This post was contributed by Heather, a loveisrespect advocate
It’s a New Year, which means lots of people have been making resolutions and talking about their goals and expectations for 2017. We all know how it goes: we often have totally unrealistic expectations for the upcoming year, and then we get mad at ourselves when we can’t live up to them. That’s why it’s so important to understand what’s realistic…and what’s not.
It’s the same with relationships. At loveisrespect, we often chat with people who have unrealistic relationship expectations, and this can lead to a lot of struggle or even unhealthy behaviors. Today, we want to break down some unrealistic expectations about relationships that can make them unhealthy or even abusive from the start. A healthy relationship requires trust, honesty, mutual respect and equality, and those are exactly the things that are missing when people come into relationships with these unrealistic expectations. Let’s dive in!
Unrealistic Expectation: I don’t want to get hurt. I expect my partner/s to keep their promises of “forever.”
Real Talk: Forever sounds romantic, but the truth is, for most of us “forever” doesn’t exist. It’s totally understandable and reasonable to not want to get hurt. No one goes into a relationship looking for pain or heartache! But no matter how much love there is between people, feelings can and do change. Everyone has the right to end any relationship at any time, for any reason. And that’s okay! We know breakups can be really tough, but just because a relationship ends doesn’t mean anyone failed, or that you don’t ever deserve to be happy in a healthy relationship.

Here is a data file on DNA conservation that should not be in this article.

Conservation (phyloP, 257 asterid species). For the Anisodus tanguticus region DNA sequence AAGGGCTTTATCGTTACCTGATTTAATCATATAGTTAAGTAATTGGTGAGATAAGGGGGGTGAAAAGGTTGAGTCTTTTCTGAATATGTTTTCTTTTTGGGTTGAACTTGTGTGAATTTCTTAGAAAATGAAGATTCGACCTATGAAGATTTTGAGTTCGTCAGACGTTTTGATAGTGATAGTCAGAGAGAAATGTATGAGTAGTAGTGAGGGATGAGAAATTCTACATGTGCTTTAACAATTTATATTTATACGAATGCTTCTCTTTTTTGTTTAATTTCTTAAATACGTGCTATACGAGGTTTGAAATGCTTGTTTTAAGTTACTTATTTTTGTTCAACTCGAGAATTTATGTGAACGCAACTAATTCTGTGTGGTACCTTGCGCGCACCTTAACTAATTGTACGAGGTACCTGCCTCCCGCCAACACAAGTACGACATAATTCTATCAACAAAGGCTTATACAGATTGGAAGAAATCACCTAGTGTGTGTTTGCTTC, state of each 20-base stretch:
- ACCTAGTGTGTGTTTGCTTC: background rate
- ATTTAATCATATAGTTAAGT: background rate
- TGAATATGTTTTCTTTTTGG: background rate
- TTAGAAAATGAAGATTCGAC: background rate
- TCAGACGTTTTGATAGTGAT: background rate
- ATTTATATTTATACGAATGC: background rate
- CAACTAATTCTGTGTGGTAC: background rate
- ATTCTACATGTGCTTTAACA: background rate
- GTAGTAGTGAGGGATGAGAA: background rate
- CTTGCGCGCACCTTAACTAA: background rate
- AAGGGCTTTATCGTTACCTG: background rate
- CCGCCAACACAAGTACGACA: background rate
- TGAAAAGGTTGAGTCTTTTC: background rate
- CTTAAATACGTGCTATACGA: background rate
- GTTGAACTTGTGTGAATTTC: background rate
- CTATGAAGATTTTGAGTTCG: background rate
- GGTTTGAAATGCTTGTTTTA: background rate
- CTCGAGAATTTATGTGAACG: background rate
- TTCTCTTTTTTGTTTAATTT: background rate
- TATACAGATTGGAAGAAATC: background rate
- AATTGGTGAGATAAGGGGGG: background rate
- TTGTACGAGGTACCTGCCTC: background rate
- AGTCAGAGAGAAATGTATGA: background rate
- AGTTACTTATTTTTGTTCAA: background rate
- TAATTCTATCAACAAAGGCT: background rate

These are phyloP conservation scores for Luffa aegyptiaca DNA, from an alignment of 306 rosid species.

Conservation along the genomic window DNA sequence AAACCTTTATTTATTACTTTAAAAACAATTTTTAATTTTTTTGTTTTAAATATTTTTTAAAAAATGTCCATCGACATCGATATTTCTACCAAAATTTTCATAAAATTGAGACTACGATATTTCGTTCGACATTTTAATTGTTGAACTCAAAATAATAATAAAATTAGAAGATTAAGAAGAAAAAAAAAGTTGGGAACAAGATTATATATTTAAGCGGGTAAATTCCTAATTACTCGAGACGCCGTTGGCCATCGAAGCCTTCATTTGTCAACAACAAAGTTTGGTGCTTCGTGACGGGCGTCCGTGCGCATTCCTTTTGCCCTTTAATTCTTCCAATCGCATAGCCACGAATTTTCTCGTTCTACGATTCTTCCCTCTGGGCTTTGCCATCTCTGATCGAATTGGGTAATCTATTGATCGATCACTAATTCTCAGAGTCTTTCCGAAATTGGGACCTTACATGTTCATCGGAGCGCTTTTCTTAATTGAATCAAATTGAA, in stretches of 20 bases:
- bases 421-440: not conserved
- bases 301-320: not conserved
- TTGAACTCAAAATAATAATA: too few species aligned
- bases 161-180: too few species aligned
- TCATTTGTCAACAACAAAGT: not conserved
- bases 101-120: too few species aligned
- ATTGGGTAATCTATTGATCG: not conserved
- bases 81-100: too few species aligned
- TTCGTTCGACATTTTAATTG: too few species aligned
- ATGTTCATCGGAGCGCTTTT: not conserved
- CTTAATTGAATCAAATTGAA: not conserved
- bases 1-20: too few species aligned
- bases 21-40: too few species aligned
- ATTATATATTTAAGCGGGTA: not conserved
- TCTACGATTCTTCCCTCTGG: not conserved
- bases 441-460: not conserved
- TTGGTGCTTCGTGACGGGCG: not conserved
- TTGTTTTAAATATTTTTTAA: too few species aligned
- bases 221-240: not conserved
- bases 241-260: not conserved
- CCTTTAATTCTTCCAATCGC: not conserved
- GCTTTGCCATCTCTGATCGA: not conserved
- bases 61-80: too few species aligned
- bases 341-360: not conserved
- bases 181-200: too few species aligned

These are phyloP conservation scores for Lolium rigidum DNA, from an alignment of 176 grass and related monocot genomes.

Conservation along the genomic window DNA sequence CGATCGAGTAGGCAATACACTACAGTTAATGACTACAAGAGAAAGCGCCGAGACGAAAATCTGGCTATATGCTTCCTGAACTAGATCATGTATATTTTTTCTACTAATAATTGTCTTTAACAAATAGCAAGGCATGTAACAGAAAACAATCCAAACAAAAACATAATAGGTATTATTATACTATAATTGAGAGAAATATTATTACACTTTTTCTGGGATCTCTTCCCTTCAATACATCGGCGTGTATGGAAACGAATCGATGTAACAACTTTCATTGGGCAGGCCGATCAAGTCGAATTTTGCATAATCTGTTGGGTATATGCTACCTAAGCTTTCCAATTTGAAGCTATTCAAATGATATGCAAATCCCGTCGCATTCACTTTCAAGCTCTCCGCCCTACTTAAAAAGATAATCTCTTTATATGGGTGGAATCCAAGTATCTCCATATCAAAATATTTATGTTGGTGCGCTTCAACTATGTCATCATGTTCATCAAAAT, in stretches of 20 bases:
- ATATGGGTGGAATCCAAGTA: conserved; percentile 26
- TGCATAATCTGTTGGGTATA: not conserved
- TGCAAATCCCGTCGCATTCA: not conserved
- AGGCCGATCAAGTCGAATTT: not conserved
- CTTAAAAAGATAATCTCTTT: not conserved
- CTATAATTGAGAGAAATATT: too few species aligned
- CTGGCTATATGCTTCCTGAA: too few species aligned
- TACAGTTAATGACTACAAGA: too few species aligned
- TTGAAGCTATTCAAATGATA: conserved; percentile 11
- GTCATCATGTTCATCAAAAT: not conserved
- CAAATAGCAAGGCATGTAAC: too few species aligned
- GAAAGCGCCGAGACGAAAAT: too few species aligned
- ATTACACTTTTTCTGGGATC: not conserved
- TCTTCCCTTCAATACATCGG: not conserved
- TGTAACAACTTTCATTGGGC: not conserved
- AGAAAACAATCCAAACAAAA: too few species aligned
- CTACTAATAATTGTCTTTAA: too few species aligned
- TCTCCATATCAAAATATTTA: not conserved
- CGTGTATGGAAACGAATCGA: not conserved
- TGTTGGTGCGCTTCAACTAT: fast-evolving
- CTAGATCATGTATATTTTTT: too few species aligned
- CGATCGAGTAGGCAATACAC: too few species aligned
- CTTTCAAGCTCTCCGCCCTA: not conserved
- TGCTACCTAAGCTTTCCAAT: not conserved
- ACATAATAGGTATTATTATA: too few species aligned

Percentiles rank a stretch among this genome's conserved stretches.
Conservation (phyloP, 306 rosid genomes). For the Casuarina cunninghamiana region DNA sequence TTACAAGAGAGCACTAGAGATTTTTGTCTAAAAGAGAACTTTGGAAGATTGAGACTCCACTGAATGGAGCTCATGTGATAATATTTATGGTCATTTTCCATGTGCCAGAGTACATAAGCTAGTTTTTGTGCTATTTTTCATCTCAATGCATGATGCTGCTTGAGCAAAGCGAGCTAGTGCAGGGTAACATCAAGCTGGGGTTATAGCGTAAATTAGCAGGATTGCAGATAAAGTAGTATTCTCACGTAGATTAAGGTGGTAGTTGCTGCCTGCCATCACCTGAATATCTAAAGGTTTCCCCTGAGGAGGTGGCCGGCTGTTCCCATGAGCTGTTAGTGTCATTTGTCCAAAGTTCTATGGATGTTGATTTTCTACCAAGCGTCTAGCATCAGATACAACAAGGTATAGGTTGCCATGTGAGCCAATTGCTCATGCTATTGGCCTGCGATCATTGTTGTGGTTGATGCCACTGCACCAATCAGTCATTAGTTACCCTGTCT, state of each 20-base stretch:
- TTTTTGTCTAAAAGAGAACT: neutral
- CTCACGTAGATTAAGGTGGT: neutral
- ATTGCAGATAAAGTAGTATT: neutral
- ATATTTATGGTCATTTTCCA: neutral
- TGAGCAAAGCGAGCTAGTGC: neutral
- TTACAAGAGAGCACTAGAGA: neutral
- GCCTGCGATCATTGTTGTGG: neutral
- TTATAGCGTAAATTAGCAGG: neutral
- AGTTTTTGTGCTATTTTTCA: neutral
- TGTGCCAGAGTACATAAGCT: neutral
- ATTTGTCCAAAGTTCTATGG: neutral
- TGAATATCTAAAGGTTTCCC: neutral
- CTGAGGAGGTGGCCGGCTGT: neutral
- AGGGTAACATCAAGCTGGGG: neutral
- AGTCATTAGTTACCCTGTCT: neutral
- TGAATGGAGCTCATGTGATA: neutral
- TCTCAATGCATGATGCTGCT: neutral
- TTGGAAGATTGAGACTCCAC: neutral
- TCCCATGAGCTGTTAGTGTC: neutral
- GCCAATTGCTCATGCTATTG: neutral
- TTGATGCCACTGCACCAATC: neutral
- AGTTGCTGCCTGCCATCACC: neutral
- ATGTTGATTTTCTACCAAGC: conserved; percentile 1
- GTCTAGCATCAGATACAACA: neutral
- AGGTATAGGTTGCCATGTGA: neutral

To combat the blindsided feeling of breaking up when you thought everything was perfect, it’s important that you and your partner/s respect each other enough to be open and honest about how you each feel. Doing that requires trust and sturdy boundaries that are well understood by everyone in the relationship. Being in a relationship is an inherently vulnerable position, one that means leaving yourself open to potential heartbreak if your desires don’t match up. If you don’t feel like that vulnerability is something you could deal with, this may not be the right time for you to be in a relationship. After all, being single can be great!
Unrealistic Expectation: My partner/s should know me well enough to know what I want or what I meant.